Please note that this blog is a personal journal and does not purport to be officially representative of the Weka Pass Railway in any way.
1988 was a busy year for the Weka Pass Railway. The defining event of 1988 in the railway calendar of New Zealand was the Ferrymead 125 festival in Christchurch which involved rail groups from all around the country in commemorating the 125th anniversary of railways in New Zealand. Consequently a lot of work went into preparing the locomotives and rolling stock of the Society that were used in 125 events and continuing to maintain the railway track to be used for events after the 125 festival, as well as operating public trains during the year.
In regard to the area of track maintenance, a major project during the year was carried out at Antills, near the 4.5 km peg, where problems were experienced with slumping of the formation. 22 tracksets were lifted and the formation reconstructed, the track was then replaced, ballasted and tamped. Track was also lifted in the summit cutting at Waikari to enable a roading contractor who was working on alterations to the main highway to partially fill in the cutting close to the road. At the time the intention was that the widening and filling of the cutting would assist in the Railway's goal of establishing a terminus there in the future. More track was also recovered between Hawarden and Medbury and the telephone poles were removed by a contractor. In September the Society members voted to remove all the assets beyond State Highway 7 at Waikari.
Public train running for most of the year was diesel only after it proved impossible to run JA 1260 at Easter. A boiler inspection found a large number of broken stays and as it was not worthwhile to replace these, the locomotive was instead prepared for returning to Plains. Progress was also made on the Glenmark station and open carriage with both in public use for the first time at Easter. In August the Hudswell Clarke B10 locomotive from Pukeuri was transported to Waipara to be evaluated for possible use. However its restoration was considered uneconomic, due to its limited capabilities, and it was sent back, later becoming a mainstay feature of the Oamaru Steam and Rail Society’s operation.
During the annual winter excursion season when the Otago Excursion Train Trust carriages were brought up to Christchurch, WPR members helped raise funds for the Society by volunteering as staff for the buffet car and train cleaning. This feat was repeated for the smaller 125 excursion programme. The Society's DG locomotives participated in the 125 Cavalcade and its carriages were chartered for use in some of the trips that ran during the festival week. The day after the conclusion of the Festival, the Railway organised a special open day at Waipara running a public excursion up from Christchurch with its locomotives and carriages. At Glenmark, public trips were run up the line with the diesel locomotives and GVR's JA 1250 and its train which was returning to Auckland (Steam Trek 88).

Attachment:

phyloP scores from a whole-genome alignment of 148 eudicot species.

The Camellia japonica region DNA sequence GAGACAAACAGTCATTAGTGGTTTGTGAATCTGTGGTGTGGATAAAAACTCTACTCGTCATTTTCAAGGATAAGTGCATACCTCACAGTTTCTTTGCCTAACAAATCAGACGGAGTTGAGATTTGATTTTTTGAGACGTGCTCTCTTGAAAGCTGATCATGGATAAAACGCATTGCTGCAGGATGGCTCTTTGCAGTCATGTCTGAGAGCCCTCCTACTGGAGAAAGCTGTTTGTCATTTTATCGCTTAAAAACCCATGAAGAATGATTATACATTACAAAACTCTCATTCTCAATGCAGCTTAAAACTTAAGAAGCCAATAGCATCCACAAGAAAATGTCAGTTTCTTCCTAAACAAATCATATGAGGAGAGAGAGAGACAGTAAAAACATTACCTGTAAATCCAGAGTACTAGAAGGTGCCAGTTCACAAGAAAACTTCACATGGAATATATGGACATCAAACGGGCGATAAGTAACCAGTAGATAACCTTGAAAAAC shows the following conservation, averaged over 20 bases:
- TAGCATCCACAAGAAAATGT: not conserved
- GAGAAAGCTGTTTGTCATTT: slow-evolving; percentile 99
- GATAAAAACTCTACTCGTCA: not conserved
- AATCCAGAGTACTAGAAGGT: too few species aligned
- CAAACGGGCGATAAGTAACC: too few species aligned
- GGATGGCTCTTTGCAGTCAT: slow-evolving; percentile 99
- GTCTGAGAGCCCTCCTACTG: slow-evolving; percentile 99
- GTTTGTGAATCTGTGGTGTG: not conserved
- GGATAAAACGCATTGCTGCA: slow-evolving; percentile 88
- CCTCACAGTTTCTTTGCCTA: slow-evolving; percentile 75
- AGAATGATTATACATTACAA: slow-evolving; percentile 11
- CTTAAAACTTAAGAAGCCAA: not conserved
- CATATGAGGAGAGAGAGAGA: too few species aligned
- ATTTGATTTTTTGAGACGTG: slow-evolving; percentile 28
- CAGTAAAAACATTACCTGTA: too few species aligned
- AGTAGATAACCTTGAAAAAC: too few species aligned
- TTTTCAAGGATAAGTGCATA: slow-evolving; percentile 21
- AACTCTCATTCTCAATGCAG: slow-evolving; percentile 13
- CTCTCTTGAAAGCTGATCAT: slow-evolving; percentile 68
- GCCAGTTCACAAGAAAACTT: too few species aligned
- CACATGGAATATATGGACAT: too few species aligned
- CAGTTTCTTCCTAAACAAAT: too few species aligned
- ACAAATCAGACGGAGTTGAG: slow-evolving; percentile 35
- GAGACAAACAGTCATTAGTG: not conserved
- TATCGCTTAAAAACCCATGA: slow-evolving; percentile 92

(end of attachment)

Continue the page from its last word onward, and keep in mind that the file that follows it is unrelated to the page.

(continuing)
Other events in 1988 included a bus trip for members to Plains and Pleasant Point railways, mid winter and Christmas members' dinners, another Arthurs Pass excursion, maintenance and repainting of DG locomotives, purchase of DG 2376 ex Southern Rail, TR 275 ex Addington Workshops was towed up on its way to Founders Park in Nelson, and the second loop turnout was installed at Glenmark.
From my personal perspective, I was spending more of 1988 working on the Ferrymead Railway to prepare for its major role in the 125 festival and therefore there are fewer pictures of the Weka Pass Railway in this gallery than in some other years.
February 1988. A small work party went to the Waikari road crossing to lift the track in the cutting so that the formation could be filled to a higher level. Further work in 1999 was carried out to reduce the gradient and thereby improve the operational conditions for trains stopping at the terminus. Here are Harold Feather and Gary Kelly.
Early 1988, a passenger train hauled by both DGs and including the open carriage is passing the 4 km point above McCaskeys Dam. Both locomotives were repainted a few months later along with the remaining red cars.
April 1988, a special excursion train is seen at Waipara. This photo shows the extensive changes at the south end, where the loop had been extended and a public siding was the sole remnant of a once extensive yard.
April 1988. A casualty of the Waipara yard changes was the turning triangle. This site is now occupied by the WPR carriage restoration depot.
April (probably Easter) 1988. A passenger train is in the Antills area. Major formation repairs were carried out at this site during the year.
April 1988. Showing the filling in carried out at the Waikari cutting. Clearly visible is slumping of the cutting walls due to the unstable soil, a problem that was to vex the railway for another 11 years.
April 1988. Showing how the cutting at Waikari was completely filled in (using road fill from alterations to the highway). This was a start towards the development of the terminus that is today several metres above the road level, in order to eliminate the unfavourable 1 in 70 downhill gradient.